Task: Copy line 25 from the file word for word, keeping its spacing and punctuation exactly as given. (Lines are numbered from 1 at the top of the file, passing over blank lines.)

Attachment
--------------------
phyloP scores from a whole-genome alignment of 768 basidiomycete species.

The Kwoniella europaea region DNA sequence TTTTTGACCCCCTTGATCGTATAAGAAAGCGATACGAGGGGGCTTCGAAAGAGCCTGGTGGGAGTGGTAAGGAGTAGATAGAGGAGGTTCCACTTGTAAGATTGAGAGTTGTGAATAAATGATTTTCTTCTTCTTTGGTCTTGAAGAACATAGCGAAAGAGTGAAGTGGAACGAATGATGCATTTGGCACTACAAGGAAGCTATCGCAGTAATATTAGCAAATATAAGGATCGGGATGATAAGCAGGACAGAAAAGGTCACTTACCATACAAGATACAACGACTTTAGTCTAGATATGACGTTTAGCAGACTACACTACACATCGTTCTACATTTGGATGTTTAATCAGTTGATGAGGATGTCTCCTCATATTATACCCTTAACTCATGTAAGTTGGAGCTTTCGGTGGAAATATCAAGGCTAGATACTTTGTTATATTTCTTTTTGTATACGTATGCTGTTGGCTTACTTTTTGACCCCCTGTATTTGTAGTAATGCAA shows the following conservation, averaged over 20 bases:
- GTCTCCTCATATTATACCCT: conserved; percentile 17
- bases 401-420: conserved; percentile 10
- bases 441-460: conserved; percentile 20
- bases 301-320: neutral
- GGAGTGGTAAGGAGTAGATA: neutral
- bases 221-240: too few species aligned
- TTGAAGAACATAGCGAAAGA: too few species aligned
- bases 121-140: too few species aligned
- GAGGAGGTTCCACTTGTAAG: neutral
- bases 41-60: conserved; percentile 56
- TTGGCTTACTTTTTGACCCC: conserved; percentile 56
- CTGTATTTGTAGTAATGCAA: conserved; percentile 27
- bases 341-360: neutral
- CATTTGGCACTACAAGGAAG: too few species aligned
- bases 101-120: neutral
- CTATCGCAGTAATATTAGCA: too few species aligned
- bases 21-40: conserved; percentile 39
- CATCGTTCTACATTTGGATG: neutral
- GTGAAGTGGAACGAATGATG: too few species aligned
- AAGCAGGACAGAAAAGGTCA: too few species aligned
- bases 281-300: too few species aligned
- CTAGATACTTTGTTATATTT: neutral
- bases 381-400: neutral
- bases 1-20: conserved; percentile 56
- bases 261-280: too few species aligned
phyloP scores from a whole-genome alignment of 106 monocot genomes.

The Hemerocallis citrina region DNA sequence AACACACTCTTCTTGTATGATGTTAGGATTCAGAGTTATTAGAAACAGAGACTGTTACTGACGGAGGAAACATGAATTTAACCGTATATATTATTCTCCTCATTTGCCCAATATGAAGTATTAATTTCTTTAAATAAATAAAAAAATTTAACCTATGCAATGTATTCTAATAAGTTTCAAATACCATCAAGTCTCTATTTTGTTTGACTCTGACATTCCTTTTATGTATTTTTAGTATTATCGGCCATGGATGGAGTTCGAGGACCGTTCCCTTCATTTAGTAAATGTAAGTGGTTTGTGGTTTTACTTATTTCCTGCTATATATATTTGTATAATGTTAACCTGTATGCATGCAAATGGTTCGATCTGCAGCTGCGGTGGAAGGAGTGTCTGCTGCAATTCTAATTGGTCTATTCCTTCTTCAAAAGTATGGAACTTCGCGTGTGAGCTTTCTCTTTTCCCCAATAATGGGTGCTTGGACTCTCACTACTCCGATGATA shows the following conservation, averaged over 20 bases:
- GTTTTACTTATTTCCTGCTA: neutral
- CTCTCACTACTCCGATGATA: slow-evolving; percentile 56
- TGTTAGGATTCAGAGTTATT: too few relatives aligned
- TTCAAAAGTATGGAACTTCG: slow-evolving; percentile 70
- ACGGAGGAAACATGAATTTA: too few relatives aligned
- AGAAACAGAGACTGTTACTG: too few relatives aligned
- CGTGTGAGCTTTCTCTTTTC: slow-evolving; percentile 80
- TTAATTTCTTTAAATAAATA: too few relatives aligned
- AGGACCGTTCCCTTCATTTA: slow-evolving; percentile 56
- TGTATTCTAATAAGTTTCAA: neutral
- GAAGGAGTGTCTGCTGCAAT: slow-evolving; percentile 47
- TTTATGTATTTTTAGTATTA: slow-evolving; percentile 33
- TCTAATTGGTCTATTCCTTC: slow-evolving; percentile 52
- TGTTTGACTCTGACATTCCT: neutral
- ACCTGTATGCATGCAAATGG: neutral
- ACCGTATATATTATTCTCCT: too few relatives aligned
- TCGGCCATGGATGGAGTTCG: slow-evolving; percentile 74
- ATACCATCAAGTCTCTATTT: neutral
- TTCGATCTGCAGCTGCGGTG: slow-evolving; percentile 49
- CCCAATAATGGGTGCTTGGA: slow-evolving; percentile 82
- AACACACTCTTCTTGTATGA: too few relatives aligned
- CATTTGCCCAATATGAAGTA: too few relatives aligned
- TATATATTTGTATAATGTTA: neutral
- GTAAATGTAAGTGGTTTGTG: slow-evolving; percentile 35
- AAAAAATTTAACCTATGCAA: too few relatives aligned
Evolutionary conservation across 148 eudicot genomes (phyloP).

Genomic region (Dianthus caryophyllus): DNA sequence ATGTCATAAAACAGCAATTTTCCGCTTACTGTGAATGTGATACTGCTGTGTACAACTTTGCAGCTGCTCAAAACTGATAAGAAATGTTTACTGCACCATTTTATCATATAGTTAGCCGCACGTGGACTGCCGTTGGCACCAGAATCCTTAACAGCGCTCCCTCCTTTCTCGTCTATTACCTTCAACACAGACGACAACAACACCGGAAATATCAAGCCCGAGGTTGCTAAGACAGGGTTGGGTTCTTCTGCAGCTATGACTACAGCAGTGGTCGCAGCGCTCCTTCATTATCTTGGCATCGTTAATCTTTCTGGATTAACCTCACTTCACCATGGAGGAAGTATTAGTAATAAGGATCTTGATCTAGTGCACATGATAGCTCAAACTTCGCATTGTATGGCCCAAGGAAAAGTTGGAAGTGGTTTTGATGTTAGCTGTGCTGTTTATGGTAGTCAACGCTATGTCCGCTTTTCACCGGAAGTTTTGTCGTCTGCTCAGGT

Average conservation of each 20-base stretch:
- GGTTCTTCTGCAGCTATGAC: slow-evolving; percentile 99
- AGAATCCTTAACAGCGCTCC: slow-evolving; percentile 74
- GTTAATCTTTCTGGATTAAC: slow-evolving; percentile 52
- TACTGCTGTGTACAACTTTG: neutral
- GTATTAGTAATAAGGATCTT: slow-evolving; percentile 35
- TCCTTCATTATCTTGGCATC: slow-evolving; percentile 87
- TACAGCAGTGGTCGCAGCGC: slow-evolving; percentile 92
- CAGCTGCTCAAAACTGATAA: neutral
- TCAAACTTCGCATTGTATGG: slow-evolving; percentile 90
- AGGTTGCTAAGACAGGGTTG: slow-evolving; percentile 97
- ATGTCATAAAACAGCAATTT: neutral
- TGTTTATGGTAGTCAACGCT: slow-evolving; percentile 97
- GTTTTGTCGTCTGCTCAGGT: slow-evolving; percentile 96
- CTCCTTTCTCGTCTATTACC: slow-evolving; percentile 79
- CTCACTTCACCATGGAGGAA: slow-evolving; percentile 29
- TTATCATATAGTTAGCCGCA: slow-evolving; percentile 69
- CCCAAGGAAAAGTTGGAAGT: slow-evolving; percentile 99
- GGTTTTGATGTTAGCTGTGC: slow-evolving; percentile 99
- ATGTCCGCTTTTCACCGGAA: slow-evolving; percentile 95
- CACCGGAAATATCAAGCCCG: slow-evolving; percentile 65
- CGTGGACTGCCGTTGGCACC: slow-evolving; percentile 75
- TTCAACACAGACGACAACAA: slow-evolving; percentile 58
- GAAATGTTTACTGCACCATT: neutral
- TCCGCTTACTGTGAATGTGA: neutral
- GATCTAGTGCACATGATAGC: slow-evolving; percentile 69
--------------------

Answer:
- bases 381-400: neutral